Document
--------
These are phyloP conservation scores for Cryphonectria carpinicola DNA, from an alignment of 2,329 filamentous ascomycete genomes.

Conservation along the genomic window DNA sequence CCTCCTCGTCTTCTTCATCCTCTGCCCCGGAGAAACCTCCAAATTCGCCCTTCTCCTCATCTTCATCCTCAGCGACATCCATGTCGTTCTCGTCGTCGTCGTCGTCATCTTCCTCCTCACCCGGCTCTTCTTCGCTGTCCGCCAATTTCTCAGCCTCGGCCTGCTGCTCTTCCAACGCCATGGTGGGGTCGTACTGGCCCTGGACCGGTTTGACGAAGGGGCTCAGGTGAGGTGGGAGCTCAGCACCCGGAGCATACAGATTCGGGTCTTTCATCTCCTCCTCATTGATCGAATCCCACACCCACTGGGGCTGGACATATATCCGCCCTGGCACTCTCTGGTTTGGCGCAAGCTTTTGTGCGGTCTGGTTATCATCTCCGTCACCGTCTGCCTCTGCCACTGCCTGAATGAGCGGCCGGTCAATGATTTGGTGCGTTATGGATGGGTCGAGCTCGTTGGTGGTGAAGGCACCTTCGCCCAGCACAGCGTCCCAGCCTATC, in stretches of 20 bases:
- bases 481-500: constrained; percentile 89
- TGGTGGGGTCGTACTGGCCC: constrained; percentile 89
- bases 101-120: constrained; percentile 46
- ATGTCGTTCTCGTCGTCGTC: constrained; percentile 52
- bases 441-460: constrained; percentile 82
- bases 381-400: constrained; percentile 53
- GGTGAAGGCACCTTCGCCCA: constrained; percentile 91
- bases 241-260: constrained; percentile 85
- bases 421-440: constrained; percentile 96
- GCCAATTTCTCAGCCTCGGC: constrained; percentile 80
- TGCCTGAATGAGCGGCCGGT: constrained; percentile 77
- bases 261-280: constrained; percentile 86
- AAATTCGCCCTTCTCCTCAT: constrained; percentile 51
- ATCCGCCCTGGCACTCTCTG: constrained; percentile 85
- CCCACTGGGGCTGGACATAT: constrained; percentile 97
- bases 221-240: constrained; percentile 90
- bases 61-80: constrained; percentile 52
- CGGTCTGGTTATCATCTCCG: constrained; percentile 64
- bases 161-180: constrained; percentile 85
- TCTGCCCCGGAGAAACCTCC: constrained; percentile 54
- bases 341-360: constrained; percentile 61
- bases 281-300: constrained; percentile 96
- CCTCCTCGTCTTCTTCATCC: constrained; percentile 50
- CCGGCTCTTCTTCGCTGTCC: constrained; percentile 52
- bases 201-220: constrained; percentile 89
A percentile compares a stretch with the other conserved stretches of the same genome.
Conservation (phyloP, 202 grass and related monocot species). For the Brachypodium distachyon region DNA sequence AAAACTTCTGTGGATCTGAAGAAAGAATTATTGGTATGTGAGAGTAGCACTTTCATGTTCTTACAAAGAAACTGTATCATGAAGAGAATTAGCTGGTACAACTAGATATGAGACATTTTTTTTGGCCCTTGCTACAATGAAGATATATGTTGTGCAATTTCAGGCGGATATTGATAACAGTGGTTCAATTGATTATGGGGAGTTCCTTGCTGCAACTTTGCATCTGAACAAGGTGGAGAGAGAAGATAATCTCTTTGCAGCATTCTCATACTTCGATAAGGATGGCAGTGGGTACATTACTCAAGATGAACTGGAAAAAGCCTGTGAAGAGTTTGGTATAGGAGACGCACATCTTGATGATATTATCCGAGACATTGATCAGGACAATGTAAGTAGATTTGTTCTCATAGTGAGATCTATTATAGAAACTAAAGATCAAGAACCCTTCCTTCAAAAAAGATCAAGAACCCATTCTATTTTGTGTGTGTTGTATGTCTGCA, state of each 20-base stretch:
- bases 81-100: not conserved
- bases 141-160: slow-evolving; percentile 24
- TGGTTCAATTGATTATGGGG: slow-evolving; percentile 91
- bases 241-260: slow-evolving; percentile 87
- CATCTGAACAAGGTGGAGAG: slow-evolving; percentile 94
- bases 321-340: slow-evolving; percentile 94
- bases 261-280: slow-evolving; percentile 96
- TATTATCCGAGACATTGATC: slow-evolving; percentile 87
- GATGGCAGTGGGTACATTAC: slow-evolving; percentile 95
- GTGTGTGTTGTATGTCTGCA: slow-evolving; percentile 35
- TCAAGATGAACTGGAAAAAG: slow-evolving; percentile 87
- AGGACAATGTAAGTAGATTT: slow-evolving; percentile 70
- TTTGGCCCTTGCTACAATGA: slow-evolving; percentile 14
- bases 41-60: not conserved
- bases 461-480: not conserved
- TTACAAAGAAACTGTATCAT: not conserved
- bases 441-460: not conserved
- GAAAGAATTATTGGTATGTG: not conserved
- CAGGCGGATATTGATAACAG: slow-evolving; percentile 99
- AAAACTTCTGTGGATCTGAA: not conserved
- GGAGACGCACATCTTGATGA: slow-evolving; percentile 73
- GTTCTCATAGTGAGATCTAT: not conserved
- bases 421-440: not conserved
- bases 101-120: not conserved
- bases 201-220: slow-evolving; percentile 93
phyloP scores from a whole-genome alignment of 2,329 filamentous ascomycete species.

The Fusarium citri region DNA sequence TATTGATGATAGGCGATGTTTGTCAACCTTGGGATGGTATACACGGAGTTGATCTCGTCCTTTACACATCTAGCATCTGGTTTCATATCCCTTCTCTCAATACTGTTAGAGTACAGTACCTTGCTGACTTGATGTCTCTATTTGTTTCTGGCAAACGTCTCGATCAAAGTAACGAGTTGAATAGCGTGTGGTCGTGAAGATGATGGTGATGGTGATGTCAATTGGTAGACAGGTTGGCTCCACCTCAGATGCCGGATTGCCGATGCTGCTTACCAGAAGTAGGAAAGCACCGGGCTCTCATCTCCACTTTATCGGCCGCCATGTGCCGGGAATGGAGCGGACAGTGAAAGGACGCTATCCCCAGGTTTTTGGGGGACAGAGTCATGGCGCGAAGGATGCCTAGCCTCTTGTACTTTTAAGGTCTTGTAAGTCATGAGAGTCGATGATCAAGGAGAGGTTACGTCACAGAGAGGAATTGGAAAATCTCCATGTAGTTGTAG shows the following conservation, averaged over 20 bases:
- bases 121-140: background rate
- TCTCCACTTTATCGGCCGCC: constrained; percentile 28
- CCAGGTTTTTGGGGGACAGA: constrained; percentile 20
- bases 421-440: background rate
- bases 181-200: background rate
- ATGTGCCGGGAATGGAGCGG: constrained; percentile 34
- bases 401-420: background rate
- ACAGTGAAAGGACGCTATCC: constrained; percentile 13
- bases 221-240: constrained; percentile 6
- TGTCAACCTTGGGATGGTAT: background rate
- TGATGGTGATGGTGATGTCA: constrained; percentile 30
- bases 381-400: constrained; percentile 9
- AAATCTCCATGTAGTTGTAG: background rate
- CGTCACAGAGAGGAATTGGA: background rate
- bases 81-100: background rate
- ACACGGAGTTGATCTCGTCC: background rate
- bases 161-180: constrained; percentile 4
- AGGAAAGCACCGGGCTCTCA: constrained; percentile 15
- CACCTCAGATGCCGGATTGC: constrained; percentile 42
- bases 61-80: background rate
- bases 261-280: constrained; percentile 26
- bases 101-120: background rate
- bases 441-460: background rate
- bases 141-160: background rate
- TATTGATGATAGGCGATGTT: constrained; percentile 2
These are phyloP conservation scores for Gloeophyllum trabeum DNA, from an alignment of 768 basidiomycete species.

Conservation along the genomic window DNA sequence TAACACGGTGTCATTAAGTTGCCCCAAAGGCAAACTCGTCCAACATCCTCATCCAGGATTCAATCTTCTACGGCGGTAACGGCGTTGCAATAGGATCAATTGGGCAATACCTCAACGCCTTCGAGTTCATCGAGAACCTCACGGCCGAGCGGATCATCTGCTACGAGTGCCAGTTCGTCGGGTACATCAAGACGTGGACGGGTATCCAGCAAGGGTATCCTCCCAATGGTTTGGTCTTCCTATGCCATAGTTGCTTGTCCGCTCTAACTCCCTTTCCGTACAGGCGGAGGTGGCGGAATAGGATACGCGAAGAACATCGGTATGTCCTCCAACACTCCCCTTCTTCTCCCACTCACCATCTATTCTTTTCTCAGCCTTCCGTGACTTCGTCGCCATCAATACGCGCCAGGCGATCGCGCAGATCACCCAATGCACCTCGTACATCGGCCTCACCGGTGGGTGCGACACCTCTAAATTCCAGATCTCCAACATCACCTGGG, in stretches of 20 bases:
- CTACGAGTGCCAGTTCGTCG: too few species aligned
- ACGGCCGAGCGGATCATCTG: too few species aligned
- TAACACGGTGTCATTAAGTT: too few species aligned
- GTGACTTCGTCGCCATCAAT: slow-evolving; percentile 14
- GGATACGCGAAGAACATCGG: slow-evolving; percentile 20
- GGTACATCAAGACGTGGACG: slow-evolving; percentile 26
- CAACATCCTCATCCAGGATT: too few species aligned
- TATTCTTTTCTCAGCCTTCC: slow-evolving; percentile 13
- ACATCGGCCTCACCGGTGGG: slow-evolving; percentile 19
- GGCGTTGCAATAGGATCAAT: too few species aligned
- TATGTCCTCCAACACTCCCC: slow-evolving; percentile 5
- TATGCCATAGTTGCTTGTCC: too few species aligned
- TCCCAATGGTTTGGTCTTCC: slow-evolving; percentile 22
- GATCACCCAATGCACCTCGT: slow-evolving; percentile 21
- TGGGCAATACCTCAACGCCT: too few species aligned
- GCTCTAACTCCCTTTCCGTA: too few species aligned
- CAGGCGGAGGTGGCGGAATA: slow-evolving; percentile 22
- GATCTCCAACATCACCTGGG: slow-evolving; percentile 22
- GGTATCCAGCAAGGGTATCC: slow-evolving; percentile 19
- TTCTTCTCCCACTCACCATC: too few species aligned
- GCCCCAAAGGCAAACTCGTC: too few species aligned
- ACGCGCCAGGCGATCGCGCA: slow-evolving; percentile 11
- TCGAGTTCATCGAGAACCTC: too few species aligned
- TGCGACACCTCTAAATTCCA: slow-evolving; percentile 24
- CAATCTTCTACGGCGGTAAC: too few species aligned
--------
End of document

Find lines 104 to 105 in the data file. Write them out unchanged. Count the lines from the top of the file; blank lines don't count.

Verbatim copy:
- GCCCCAAAGGCAAACTCGTC: too few species aligned
- ACGCGCCAGGCGATCGCGCA: slow-evolving; percentile 11